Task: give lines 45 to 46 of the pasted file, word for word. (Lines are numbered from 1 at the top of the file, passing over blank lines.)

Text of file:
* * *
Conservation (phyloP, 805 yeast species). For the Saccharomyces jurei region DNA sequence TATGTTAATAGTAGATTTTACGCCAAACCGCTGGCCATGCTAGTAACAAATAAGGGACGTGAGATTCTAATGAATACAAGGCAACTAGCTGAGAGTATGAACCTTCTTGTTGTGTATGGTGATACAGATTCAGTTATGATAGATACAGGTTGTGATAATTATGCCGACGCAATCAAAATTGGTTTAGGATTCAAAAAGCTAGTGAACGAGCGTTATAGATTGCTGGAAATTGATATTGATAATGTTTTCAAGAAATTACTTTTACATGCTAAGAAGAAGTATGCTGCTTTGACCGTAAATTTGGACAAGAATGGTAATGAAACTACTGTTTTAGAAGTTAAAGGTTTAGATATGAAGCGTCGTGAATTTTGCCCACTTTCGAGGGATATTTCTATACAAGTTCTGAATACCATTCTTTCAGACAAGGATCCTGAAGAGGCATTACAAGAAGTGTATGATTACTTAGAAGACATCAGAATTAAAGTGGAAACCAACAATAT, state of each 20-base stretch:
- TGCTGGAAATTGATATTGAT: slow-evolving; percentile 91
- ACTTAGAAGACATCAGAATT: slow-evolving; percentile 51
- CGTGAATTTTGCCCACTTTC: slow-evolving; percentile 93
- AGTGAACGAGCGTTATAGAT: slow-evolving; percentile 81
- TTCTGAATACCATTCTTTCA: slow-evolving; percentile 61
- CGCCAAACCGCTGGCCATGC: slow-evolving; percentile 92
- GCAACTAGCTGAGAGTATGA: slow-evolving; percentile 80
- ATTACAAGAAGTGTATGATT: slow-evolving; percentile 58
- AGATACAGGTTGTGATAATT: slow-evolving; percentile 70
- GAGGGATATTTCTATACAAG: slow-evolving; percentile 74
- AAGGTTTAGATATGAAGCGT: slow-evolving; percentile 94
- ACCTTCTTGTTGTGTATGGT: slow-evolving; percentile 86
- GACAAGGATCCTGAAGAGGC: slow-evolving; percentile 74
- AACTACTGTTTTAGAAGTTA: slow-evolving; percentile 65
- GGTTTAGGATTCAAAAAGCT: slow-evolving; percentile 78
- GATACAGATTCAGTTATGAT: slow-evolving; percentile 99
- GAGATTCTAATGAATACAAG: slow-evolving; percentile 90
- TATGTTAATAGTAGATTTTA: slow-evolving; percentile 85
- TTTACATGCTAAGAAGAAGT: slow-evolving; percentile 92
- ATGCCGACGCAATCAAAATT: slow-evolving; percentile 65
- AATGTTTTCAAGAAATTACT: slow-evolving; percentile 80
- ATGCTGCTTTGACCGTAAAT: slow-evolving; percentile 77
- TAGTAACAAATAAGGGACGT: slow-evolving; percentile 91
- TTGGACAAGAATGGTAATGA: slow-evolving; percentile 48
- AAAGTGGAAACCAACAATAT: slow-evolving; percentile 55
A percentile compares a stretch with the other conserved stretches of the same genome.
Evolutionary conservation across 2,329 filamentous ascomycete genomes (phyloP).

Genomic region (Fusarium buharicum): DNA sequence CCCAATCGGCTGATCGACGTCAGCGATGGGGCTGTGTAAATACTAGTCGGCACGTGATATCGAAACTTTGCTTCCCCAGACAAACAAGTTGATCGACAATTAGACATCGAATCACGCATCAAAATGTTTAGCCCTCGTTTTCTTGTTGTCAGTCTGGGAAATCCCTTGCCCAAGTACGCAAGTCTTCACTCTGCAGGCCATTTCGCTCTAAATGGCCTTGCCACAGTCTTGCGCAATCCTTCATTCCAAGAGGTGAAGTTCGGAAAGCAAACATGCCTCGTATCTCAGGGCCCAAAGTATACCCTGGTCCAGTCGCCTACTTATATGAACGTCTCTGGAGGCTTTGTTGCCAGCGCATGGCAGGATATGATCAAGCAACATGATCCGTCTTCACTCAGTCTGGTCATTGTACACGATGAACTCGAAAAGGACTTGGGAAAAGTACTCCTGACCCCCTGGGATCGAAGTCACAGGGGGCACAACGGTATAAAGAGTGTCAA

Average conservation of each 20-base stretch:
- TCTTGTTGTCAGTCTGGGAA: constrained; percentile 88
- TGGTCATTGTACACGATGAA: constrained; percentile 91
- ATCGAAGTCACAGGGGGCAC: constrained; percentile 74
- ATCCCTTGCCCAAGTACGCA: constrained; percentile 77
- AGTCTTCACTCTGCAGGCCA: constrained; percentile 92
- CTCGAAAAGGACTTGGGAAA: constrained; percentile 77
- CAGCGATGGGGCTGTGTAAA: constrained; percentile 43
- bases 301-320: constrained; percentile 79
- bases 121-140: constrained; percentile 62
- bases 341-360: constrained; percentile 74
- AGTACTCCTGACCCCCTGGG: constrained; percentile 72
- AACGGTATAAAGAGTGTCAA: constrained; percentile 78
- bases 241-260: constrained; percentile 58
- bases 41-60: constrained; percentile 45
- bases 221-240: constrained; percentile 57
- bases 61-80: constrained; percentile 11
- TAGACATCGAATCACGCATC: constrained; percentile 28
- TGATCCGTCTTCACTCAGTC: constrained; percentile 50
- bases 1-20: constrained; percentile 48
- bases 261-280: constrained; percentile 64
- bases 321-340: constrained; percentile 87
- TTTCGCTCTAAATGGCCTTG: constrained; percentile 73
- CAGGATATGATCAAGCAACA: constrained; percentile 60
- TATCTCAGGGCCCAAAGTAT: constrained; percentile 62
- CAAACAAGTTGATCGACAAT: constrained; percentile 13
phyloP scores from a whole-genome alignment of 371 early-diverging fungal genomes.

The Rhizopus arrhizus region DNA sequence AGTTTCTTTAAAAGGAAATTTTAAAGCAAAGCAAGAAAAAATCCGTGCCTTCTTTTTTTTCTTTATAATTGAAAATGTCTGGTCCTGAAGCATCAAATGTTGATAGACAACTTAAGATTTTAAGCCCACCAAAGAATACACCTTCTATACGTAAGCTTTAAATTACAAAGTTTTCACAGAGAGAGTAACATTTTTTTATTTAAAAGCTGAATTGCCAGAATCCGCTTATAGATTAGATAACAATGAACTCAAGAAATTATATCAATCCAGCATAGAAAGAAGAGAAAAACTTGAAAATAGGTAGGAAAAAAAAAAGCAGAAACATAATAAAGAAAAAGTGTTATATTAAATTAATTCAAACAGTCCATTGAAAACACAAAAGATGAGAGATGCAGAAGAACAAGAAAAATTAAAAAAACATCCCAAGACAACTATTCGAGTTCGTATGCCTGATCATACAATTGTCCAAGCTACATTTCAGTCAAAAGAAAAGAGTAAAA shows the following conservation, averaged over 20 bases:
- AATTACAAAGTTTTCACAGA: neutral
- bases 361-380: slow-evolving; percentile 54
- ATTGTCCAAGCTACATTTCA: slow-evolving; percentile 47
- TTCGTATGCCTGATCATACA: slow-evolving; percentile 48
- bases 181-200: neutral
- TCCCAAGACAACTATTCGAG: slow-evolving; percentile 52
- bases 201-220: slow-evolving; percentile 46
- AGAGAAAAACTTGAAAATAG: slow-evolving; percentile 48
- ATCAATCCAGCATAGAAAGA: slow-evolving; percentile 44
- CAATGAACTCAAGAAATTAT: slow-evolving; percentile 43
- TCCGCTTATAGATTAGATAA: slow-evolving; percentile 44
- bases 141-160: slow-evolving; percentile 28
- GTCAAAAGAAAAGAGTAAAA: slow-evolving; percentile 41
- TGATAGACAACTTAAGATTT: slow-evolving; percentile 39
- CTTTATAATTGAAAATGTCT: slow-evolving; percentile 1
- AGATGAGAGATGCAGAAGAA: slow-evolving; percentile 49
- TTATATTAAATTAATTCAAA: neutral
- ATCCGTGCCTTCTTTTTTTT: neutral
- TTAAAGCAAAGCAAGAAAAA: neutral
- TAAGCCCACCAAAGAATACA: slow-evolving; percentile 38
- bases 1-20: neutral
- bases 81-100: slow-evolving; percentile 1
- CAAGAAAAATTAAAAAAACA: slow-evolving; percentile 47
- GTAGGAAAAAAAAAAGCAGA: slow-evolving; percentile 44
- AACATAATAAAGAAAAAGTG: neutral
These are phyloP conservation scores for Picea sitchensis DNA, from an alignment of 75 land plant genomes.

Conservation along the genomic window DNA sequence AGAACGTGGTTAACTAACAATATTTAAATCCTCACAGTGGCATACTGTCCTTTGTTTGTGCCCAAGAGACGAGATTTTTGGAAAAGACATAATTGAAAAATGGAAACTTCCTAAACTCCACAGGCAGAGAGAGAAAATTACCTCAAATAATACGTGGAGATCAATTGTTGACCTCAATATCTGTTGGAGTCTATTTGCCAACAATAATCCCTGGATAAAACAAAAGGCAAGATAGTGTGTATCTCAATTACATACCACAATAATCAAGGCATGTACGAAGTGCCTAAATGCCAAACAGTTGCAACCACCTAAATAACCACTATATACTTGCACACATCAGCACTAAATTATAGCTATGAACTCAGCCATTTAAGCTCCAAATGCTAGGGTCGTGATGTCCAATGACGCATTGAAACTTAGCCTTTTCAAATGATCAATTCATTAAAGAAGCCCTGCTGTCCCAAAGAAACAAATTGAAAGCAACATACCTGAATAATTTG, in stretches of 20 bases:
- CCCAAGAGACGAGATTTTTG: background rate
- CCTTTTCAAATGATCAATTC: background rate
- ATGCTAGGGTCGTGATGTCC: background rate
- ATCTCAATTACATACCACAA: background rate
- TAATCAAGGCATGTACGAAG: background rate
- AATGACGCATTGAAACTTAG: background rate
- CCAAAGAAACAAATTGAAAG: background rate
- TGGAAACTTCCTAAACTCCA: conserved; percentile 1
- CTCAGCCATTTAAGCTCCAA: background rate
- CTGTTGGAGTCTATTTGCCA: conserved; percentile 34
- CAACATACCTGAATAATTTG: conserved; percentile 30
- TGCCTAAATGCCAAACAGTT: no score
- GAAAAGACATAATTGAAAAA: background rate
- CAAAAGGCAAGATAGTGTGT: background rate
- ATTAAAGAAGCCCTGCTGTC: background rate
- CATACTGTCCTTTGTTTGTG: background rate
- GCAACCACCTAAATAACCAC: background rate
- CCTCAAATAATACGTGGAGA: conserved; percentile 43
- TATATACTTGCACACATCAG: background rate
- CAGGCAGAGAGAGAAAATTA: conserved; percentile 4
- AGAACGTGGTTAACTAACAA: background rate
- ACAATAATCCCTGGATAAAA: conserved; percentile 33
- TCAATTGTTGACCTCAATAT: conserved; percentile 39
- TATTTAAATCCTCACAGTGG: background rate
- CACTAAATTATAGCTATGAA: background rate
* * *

- bases 221-240: constrained; percentile 57
- bases 61-80: constrained; percentile 11